• Injected, not in pill form. This may be a barrier for some patients who either can’t (or won’t) inject themselves
  • These drugs are expensive! A year’s supply of evolocucamb is estimated to cost about $14,500. It’s unclear how much of that may be covered by insurance
  • The most common side effects are nasopharyngitis, congestion, and myalgia, but there are concerns about allergic reactions (it’s a monoclonal antibody) and cognitive impairment (subjective, but was reported in the phase III trials).
  • Patients with severe kidney and liver disease were excluded from studies, so if, for example, you have a patient with cirrhosis who wants to start one of these medications, talk with their hepatologist
  • Long-term studies on these drugs are lacking; there is a Cochrane review that reports that overall, follow up times for PCSK9 inhibitor studies have been short (26 months at the longest) and there have been few reported events.

Can you use beta-blockers in patients with COPD?

Lots of people have both heart failure and COPD or asthma. Should you be concerned that the beta-blocker they’re on will make them more likely to have a COPD flare?

The short answer is: no. A review by Abouaini et al in 2007 reports that beta-blocker use is well-tolerated in COPD patients and does not worsen respiratory symptoms or worsen FEV1. The fears that beta-blockers may aggravate bronchospasm is based on case reports/anecdotes. That being said, it’s safer to start a patient with COPD on a cardioselective beta-blocker like metoprolol. Carvedilol (non-selective) is also okay if the patient has severe heart failure, though.

NB: Try to look for evidence that your patient has COPD, such as PFTs or characteristic findings on x-ray or exam. Too often, older adults get diagnosed with COPD when they have dyspnea and wheezing “just because.”

Mushroom poisoning

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I am a fan of searching for botanical cures for cancer and the movement to eat local, and eat weeds. But if you choose to forage for plant food, remember that safety trumps enthusiasm. The example I want to discuss is mushroom-hunting, which for some, is a happy pastime and a way to stick it to commercially farmed mushrooms, and for others, turns into a trip to the emergency department and for author and gentleman Nicholas Evans, a kidney transplant.

Make sure that you talk to local experts and read a guide on how to pick mushrooms (such as this Guardian article) so that you can identify the specific mushrooms that grow in your area. David Fischer’s online guide to poisonous American mushroomsis a good place to start. If you have any doubts about the mushroom, take it home or show it to someone who will be able to positively identify it. It is estimated that mushroom toxins can be deadly in up to 50% of children and 20% of adults who are poisoned.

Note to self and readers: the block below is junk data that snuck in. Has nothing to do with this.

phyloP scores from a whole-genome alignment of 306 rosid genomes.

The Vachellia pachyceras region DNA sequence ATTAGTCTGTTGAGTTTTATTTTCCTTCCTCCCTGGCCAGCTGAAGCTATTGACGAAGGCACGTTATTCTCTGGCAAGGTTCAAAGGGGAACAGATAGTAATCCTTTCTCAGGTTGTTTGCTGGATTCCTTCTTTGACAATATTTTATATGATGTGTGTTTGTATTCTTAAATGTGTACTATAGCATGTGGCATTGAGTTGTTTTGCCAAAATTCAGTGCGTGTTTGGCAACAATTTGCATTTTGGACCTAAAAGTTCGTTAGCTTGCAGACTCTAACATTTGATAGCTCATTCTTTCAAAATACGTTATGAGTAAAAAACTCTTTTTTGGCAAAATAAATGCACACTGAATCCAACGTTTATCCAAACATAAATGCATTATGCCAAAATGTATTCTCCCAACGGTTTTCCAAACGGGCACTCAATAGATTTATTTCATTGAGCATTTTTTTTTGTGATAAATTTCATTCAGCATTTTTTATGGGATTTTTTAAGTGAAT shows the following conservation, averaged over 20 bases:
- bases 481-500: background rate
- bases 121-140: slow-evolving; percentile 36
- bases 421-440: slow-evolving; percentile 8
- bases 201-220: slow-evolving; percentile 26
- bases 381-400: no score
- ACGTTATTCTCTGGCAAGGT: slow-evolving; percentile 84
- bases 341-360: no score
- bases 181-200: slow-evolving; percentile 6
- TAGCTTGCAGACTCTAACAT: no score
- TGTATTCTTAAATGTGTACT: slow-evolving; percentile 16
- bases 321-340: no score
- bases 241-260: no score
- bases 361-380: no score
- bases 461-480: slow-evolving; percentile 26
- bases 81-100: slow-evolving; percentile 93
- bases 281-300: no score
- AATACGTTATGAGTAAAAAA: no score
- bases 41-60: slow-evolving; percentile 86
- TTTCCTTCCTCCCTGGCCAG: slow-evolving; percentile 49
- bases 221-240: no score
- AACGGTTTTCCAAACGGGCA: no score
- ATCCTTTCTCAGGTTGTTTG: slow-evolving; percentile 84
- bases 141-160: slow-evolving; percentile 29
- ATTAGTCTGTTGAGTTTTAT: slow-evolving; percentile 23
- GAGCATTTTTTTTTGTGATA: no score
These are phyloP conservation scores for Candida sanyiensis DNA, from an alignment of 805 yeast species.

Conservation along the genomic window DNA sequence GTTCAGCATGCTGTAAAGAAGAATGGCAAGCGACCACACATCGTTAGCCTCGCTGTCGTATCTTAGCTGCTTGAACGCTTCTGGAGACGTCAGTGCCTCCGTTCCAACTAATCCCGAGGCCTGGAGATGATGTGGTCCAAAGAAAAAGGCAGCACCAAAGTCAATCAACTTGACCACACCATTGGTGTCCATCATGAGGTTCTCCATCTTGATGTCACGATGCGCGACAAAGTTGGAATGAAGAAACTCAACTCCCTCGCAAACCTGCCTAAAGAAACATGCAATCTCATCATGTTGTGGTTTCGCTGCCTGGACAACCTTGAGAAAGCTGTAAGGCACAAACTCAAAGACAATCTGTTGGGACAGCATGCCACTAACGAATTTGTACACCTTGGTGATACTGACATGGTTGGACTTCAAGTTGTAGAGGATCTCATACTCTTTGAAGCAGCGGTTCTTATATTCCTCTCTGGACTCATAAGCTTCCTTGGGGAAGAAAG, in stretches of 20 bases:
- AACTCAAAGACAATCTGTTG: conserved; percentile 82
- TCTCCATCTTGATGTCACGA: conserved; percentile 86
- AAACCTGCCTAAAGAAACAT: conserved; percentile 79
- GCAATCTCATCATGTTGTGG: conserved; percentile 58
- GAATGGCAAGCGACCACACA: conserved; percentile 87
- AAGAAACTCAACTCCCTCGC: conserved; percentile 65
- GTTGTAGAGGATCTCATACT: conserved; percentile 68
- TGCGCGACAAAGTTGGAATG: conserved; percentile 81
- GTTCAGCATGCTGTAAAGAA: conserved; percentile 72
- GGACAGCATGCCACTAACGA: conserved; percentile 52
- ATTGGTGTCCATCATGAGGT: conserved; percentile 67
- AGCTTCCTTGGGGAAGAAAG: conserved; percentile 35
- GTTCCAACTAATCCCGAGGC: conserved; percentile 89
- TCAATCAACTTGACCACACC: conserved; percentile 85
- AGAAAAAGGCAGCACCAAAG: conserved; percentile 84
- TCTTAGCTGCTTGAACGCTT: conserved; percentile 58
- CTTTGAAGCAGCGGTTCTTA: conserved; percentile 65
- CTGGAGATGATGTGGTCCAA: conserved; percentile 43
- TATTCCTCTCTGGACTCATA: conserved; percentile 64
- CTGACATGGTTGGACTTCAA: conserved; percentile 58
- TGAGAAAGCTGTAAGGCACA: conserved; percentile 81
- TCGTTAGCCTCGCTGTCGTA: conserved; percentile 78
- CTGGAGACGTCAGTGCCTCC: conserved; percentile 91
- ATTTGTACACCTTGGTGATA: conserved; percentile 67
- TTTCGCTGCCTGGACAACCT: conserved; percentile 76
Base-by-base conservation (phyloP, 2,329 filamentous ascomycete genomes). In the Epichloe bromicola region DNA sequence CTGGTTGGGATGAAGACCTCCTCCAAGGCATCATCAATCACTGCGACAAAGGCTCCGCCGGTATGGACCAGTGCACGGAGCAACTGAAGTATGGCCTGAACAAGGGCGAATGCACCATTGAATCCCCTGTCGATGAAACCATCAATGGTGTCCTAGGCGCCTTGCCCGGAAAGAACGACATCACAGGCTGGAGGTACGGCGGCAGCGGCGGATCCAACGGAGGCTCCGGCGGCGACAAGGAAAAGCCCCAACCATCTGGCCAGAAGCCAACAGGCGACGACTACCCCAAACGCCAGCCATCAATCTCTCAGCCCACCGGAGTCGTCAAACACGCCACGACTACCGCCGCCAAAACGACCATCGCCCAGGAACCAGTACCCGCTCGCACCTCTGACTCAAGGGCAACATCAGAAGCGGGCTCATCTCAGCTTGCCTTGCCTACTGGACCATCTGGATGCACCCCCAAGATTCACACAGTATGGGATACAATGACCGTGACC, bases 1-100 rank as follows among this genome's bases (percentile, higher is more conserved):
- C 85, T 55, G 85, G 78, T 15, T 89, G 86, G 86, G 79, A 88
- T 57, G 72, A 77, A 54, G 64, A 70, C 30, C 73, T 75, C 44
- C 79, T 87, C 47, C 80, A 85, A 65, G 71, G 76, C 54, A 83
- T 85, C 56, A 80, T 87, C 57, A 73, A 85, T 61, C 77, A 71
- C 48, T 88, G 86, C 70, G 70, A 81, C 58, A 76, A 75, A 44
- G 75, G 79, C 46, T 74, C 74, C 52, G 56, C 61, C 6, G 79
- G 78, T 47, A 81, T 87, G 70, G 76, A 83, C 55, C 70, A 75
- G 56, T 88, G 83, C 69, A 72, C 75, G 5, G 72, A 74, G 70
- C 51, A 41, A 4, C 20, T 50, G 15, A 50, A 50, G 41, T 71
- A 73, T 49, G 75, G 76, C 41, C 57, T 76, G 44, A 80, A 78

Mushroom hunting is more popular in Europe, so there are more reports of severe/fatal poisonings from Russia, Poland, France, the UK, etc. From my side of the Atlantic, here is a paper from Mexico City that describes two cases of liver toxicity that occurred after ingestion of Amanita mushrooms: one case recovered normal function, while the other one died in multi-organ failure within a week. Amanita mushrooms are especially dangerous because they contain several different toxins, including amatoxins, which cannot be destroyed by cooking or digestive enzymes. A single mature Amanita phalloideae mushroom contains a lethal dose of amatoxins.

The course of Amanita poisoning is divided into four stages. Stage 1 is an asymptomatic period of 6 to 12 hours. Stage 2 is an “upset stomach” period that can involve cramping stomach pain, nausea, vomitting, and watery diarrhea. Stage 3 is the turning point: after 24 to 48 hours of seeming improvement, the toxic effects on liver, kidney, and gut cells causes progressive deterioration of liver and kidney function that may appear as increased prothrombin time, decreased albumin, elevated LFTs, and dark, scant urine production. From here, stage 4 is the march towards liver and kidney failure, which can result in hepatic encephalopathy, bleeding problems, and pH and electrolyte derangements. Liver and kidney transplants, or else dialysis, must be considered by stage 3.

There is no specific antidote for mushroom poisoning, so a treatment plan might involve:

  • resuscitation fluids if the person is dehydrated or hypovolemic
  • in the early hours, sodium bicarbonate or nasogastric lavage followed by activated charcoal to try to flush out the toxins
  • Silymarin (derived from milk thistle), as well as other drugs, like ceftazidime, cimetidine, or N-acetylcysteine (which is used for Tylenol overdoses) have been used empirically but there’s no statistical evidence supporting their use
  • MARS therapy, a form of albumin dialysis used in liver transplantation protocols, although this is an expensive and invasive treatment.